A recent project was to manufacture and build a
tender for a Fowler B6 road locomotive. An original full size drawing
obtained from the Rural history center at Reading university was
provided by the customer. This drawing was re-drawn full size using
AutoCad. This allows easy scaling to any size required for the present
and the future. Even full size if required. Selected items were
copied and scaled to half size for the six inch engine tender. Where
possible all holes were added to the tender sides, floor and reinforcing
plates. The drawings were e-mailed to our Laser cutting sub-contractor.
Several day's later we received a pre-cut set of parts.
Bitmap of the drawing created in
Autocad that was used for Laser cutting. Note the fold extensions
Fowler designed tender and Belly tanks using various
methods. Some Tender's had flat sides with the flange radius on
the tender wrapper, others had flanged sides with a plain flat wrapper
as commonly used. The early B6 tender's had this type of tender.
The bend radii is 1.5 inches. Quite a large radii to fold, forming
using the coining method in a brake press was not acceptable due
to the fact that the finished radii would have an appearance similar
to a twenty pence piece! Special radii forming tools were made to
allow the brake press to cold form the radii to the correct dimensions.
Bunker top extension and the spare
radius parts used for construction
After forming the flanges the corners needed to
be added at the correct radius. For parts that are visible internally
and externally you need to provide a good finish both on the inside
and outside. Flanging the plates is the obvious method but formers,
heat distortion and hammer marks in the finished product render
this a difficult choice. To overcome this solid steel billets were
turned in the center lathe. A radius gauge was made from the pre-formed
tender sides. The radii were machined into the billets using the
home made radius gauge as a template.
Laser cut and formed Tender sides with added radii
Tender tank front plate. Only the external
radii is visible on this plate!
For instances where Radii or filled sections
are used I choose to use a wire frame method to produce the filled
in sections. I use 6-mm diameter steel rod. This is easily formed
to the correct radii, tack weld both ends. Each part that is added
is at a slightly smaller radii. Then you have to weld along the rods
both on the inside and the outside until the whole corner is one solid
part, the heat generated during the welding leaves a nicely annealed,
solid corner radius. Care full use of an angle grinder to dress the
welds will prepare this into a nicely formed corner. See below!
During manufacture and after dressing
made up radii
Partially assembled B6 Tender
During manufacture it is important to
keep checking progress and the fit of each part into the assembly.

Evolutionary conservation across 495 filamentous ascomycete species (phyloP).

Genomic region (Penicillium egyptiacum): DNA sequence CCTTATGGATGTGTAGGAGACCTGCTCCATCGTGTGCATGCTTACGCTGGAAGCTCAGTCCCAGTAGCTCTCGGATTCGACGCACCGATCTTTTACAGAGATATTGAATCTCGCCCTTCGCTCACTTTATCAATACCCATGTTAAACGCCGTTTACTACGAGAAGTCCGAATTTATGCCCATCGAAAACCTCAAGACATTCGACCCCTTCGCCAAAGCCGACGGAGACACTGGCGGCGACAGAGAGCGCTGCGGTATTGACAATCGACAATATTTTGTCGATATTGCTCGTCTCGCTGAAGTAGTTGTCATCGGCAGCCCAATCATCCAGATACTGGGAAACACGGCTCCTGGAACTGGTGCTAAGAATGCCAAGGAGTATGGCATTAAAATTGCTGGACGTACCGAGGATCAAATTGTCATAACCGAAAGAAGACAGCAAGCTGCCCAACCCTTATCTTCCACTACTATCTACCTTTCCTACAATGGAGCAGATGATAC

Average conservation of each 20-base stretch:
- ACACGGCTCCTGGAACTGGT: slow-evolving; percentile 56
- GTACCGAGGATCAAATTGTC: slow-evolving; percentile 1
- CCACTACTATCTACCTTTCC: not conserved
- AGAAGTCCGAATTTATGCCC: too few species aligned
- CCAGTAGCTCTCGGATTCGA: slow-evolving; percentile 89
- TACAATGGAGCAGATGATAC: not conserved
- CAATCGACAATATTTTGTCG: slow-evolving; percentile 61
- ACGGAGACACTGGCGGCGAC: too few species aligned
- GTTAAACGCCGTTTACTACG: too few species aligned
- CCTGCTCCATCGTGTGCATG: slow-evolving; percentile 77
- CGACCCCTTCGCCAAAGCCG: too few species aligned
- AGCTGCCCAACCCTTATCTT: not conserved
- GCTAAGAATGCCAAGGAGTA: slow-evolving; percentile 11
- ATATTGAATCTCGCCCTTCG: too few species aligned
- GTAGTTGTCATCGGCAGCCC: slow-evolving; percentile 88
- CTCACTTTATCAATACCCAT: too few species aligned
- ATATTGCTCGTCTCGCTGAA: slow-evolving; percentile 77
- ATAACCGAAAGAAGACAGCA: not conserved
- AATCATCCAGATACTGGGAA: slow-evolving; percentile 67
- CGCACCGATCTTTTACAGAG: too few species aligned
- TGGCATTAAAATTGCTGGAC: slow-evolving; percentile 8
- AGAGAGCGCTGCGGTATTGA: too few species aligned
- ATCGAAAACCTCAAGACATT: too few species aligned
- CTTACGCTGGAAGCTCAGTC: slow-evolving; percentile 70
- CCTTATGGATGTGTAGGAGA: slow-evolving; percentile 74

I find this gives vision to progress and allows thought into what
needs to done next. The photo above is where I trial fitted the front
of the tank. This part has a large radii in the vertical plane that
blends into the 1.5 inch radii of the tender side. Quite tough to
get it all lined up correctly! Note the tender reinforcing plates
are pre-attached before final assembly of the tank!
Draw bar fitted to the rear of the tender for spacing
the wrapper rivets
One of the problems we face during construct
is the need for another part of the assembly that is needed to allow
progress. In this case the Draw bar assembly is need to allow the
rivet spacing to be determined. Seen here on one of the many trial
fittings. But the final dimension of the Tender is required before the draw bar can be made. Chicken & Egg situation.
This tender is of fully riveted construction.
Riveting a large assembly that weighs around 75 Kg's can be a tough
job. Here I am reaching down inside to rivet the front lower edge
View of the riveted tank construction
Mr Heath and Mr Robinson here again!
Supporting a large assembly and the rivet
snap in a position that allows you to move and manipulate it during
riveting can be difficult to arrange. This method allows me to lift
the tender tank and loose rivet carefully over the rivet snap without
pinching my fingers to many times. Also it is possible to damage the
metal surface if you are to rough with handling. Care needs to be
taken! In this view the right hand side panel is being riveted to
the tender wrapper.
Fitting half round Beading to the Bunker
The half round beading is 3/4" x 1/4". I bend this to the correct radii by heating it carefully with a Welding torch, when it is just becoming red hot it will form easily to the radii. Take care with the heat, it is very easy to melt the brass. I fix the brass to an edge at the begriming where the beading starts. Then by clamping and moving around it is possible to get a nicely formed beading. The beading is attached with equally spaced rivets.
It is difficult to write how to make and assemble, the main things to be careful with are to get everything as square as possible, Side plates and wrapper distances need to be equally spaced. Rivet spacing need to equal and in nice straight lines. Always assemble;e with several bolts. Check square ness then proceed to add more holes as you go. Finally riveting the whole assembly together.
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